- Fill your container with your medium, leaving a planting hole for your rosemary
- Plant your rosemary in the pot at the same depth at which it was growing in its previous container
- Fill with your medium and pat down gently
- Water in
Tip: With either method of planting rosemary, water your plants in and watch that the plants do not settle below the soil surface. If they do, gently pull the plants up a little and pack the soil around them. This ensures the plants will stay high in the soil, preventing waterlogging.
Well established rosemary plants can become quite bushy and can easily take up a big part of the herb bed, so it is important prune rosemary properly. What is more, not only can you use these beautiful rosemary twigs in the kitchen, but also you can use the cuttings to propagate baby rosemary plants!
The best companion plants for rosemary
Rosemary makes an excellent companion plant in your garden. Its strong, aromatic odour can help to deter insect pests. An important detail to note is that many vegetables prefer richer soils. Rosemary can thrive in rich soils, but only if they are freely-draining. Herbs like lavender (Lavandula), sage (Salvia officinalis), thyme (Thymus vulgaris), oregano (Origanum vulgare), and marjoram (Origanum majorana) grow nicely together with rosemary in a pot or a raised bed. Brassica cultivars like cabbages (Brassica oleracea var. oleracea) and brussels sprouts (Brassica oleracea var. gemmifera) as well as other vegetables like onions and shallots (Allium cepa), carrots (Daucus carota subsp. sativus) and beans (Phaseolus vulgaris) may all benefit from rosemary’s pest-deterrent properties. Growing rosemary with ornamentals like marigolds (Tagetes) and alyssum (Alyssum) can greatly benefit your garden by both attracting pollinators and deterring pests.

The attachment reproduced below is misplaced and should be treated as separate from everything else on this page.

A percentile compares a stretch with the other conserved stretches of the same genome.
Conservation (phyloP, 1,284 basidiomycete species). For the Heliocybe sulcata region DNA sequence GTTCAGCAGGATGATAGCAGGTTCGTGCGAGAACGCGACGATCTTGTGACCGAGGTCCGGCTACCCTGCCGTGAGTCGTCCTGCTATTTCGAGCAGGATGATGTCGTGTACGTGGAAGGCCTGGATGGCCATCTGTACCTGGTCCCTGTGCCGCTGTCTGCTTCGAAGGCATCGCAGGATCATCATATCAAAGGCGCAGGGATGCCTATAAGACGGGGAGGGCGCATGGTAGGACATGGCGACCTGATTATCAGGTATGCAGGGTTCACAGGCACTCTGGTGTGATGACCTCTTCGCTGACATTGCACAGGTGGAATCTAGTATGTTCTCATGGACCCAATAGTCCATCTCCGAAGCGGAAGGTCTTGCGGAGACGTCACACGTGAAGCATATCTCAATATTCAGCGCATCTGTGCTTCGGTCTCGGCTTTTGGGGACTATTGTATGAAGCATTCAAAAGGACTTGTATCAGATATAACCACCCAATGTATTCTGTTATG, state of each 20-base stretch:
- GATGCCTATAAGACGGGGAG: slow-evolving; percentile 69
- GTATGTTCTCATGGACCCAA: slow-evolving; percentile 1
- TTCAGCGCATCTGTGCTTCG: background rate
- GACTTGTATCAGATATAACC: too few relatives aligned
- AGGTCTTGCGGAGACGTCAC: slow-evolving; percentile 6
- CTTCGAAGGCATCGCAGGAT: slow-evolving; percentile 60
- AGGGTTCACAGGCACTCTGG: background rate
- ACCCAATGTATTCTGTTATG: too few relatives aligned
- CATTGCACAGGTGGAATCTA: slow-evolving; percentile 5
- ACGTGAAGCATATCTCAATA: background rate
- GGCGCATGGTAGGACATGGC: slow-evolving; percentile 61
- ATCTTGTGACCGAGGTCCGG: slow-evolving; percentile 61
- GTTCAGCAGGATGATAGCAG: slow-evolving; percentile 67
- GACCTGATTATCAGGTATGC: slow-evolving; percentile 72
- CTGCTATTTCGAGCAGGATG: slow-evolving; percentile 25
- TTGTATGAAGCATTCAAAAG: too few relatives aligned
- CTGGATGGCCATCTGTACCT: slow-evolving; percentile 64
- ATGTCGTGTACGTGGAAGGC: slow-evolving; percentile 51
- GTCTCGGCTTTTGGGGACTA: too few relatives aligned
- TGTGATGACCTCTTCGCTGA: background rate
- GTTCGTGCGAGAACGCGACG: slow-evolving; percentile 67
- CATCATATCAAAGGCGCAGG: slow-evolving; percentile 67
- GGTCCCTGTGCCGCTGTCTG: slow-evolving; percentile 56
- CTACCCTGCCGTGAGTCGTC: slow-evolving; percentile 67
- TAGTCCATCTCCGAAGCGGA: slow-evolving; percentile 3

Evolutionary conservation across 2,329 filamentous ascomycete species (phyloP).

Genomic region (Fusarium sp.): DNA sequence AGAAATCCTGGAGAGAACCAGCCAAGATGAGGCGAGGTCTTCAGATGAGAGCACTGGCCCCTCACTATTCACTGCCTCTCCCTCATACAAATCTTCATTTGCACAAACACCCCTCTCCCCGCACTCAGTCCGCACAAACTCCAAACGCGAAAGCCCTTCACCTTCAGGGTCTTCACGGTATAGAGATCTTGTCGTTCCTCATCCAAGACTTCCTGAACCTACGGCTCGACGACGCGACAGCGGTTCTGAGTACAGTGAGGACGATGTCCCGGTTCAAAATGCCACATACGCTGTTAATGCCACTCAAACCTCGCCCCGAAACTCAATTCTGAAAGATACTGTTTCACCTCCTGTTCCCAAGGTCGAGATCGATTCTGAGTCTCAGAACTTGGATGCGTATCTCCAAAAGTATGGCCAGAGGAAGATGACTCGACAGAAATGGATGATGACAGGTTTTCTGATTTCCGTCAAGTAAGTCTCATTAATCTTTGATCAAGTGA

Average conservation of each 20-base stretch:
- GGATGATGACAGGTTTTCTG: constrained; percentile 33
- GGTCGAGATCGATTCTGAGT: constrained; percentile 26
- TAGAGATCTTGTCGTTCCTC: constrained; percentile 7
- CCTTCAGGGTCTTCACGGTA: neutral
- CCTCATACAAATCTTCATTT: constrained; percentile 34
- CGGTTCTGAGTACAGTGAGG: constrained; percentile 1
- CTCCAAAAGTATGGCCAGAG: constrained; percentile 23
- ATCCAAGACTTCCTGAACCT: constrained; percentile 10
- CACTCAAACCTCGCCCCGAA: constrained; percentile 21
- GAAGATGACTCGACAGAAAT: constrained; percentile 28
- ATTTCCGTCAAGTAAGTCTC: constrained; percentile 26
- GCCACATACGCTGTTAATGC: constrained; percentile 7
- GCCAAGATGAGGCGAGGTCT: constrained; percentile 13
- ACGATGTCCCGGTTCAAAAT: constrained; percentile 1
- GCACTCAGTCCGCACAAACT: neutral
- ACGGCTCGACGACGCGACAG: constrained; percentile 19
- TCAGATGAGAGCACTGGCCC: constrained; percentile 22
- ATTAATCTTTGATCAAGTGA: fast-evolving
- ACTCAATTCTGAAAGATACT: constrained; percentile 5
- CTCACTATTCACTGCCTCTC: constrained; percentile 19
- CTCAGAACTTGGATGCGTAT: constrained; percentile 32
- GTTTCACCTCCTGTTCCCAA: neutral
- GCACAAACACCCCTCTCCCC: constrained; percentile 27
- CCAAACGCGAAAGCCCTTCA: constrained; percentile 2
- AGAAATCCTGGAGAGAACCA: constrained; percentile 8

Plants that have high nutrient and watering requirements or that are prone to mildew and other fungal pathogens will not grow well with rosemary. Some examples of these would be nightshades like tomatoes (Solanum lycopersicum) and potatoes (Solanum tuberosum), herbs like basil (Ocimum basilicum) and mint (Mentha) as well as cucurbits (Cucurbitaceae) like pumpkins, squash, gourds (Cucurbita spp.) and cucumbers (Cucumis sativus).
Now that your rosemary is planted, learn how to take good care of it in our rosemary plant care guide, which covers everything from watering to pruning and more.